As one of the wealthiest countries in the world Switzerland is unwilling to tackle widespread child poverty within its borders:

The Committee notes that the Federal Council is responsible for regular poverty monitoring but is concerned that the overall level of children living in poverty remains high, a situation that could be further exacerbated by the coronavirus disease (COVID- 19) pandemic, and that some children without a regular residence status or Swiss citizenship do not apply for social assistance as it may negatively affect their residence permit status. Taking note of target 1.2 of the Sustainable Development Goals, the Committee recommends that the State party: (a) Further strengthen its policies to ensure that all children have an adequate standard of living throughout its territory; The Committee is concerned about the disparities between Swiss-born children and asylum-seeking, refugee and migrant children in completing upper secondary education, disparities between cantons regarding access to education, and the high rate of children who have experienced bullying in schools. Drawing attention to targets 4.1, 4.2, 4.3, 4.4, 4.5 and 4.a of the Sustainable Development Goals, the Committee recommends that the State party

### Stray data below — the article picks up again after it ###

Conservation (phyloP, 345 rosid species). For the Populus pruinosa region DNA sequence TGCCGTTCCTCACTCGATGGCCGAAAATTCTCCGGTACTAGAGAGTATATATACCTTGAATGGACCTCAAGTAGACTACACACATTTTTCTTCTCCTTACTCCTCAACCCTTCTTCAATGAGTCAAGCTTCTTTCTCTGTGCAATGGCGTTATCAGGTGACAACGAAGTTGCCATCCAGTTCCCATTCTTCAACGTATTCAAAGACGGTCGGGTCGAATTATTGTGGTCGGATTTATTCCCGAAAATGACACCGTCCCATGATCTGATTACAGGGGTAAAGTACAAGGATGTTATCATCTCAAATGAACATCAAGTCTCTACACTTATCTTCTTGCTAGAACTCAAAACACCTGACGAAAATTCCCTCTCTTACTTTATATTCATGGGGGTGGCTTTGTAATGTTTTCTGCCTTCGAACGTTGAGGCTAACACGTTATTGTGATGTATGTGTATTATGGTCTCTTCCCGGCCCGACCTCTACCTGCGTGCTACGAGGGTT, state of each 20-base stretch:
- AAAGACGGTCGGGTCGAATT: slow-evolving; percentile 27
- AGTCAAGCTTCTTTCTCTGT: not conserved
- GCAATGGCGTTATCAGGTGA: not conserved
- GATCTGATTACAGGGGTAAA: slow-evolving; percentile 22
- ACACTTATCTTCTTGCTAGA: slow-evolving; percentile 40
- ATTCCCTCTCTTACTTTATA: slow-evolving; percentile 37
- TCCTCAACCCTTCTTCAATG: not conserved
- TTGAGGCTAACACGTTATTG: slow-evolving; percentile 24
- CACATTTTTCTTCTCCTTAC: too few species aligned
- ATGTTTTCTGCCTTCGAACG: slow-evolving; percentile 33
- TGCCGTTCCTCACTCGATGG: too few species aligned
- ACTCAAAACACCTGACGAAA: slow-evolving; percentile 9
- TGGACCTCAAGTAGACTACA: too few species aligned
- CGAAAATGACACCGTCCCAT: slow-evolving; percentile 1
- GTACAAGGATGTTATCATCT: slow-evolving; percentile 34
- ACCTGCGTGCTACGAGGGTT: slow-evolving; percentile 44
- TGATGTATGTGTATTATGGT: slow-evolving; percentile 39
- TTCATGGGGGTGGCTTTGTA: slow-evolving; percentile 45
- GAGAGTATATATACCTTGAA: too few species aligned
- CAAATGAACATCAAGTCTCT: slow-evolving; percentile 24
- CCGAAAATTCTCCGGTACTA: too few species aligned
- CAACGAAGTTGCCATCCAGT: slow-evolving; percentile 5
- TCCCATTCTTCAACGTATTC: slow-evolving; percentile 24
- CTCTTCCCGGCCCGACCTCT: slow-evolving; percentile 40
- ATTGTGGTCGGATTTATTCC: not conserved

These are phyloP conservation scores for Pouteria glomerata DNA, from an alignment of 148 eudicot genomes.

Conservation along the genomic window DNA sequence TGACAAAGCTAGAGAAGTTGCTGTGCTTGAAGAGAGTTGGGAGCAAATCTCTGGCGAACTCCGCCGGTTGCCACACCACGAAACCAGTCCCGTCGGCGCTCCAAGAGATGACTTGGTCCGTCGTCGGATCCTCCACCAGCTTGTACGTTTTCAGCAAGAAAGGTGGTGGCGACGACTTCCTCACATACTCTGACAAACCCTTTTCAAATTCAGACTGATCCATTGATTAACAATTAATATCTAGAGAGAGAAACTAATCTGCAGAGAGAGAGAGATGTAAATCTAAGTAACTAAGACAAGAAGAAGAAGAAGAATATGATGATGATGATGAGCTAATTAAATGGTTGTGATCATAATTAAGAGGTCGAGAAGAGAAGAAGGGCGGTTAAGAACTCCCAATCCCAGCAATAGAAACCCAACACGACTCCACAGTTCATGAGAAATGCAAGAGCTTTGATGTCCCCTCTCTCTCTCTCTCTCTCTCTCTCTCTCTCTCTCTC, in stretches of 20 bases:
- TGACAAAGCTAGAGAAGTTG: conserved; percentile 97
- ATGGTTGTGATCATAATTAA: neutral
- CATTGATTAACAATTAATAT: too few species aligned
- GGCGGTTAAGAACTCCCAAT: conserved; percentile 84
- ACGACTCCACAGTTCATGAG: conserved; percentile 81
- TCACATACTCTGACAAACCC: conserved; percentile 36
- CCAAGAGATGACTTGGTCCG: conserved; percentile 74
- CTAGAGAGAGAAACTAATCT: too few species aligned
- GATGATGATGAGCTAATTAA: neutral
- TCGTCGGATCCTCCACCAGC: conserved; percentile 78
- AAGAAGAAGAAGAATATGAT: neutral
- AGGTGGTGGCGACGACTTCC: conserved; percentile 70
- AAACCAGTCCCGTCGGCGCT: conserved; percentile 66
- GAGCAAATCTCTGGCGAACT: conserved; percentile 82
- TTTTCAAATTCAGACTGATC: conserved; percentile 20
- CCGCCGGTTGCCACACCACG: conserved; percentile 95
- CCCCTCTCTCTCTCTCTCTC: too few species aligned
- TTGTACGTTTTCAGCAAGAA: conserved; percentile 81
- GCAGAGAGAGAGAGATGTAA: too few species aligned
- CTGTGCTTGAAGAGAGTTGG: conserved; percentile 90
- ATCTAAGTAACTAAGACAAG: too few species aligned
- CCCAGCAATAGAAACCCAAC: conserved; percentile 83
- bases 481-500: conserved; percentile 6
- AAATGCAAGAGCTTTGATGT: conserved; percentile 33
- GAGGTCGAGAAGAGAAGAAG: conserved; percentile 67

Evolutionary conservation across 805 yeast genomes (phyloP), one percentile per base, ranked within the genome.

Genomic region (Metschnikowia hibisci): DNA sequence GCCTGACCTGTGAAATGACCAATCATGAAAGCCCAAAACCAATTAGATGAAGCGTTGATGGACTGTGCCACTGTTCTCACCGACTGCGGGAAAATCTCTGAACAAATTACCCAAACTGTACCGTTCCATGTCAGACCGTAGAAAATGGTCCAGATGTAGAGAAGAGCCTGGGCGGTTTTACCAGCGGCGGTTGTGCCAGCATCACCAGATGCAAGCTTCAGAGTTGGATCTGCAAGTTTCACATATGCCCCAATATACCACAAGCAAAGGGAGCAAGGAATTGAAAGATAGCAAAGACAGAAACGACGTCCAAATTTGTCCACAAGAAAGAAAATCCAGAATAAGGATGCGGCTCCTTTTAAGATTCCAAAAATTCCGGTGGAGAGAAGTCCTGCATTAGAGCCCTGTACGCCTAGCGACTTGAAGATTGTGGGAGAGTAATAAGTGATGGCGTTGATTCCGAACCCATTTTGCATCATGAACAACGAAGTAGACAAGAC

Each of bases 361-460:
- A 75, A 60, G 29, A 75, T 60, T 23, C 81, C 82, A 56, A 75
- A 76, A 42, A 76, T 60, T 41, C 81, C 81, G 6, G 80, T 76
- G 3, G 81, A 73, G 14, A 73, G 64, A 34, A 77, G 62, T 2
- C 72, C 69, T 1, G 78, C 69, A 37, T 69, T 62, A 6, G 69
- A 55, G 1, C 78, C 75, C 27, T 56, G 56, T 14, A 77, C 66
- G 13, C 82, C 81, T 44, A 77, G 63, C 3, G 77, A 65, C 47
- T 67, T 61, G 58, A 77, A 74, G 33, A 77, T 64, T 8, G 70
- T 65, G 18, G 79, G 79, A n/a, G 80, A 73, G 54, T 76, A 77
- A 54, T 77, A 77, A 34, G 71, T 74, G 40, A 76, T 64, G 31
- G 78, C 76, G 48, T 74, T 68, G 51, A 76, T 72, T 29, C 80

Switzerland violates one of the most basic human rights, access to justice, also for children:

(b) Ensure the full implementation of relevant laws prohibiting discrimination, including ... adequately sanctioning perpetrators, and removing procedural barriers that prevent child victims of discrimination from accessing justice and receiving remedies; Broaden the conditions under which an official legal defence may be appointed for children facing criminal charges, with a view to ensuring that effective legal representation is provided, free of charge, to all children who need it;

Switzerland is inactive in the field of child sexual abuse:

Adopt a comprehensive policy and strategy to implement the Optional Protocol, including measures aimed at strengthening cooperation among responsible authorities and ensuring early identification, recovery and social reintegration of child victims of sexual exploitation;

Switzerland disrespects other Human Rights instruments, and has to learn to work with the CoE:

The Committee recommends that the State party continue to cooperate with the Council of Europe on the implementation of the Convention and other human rights instruments, both in the State party and in other Council of Europe member States.

Tags: #Rights #Sexual #Psychological #Accesstojustice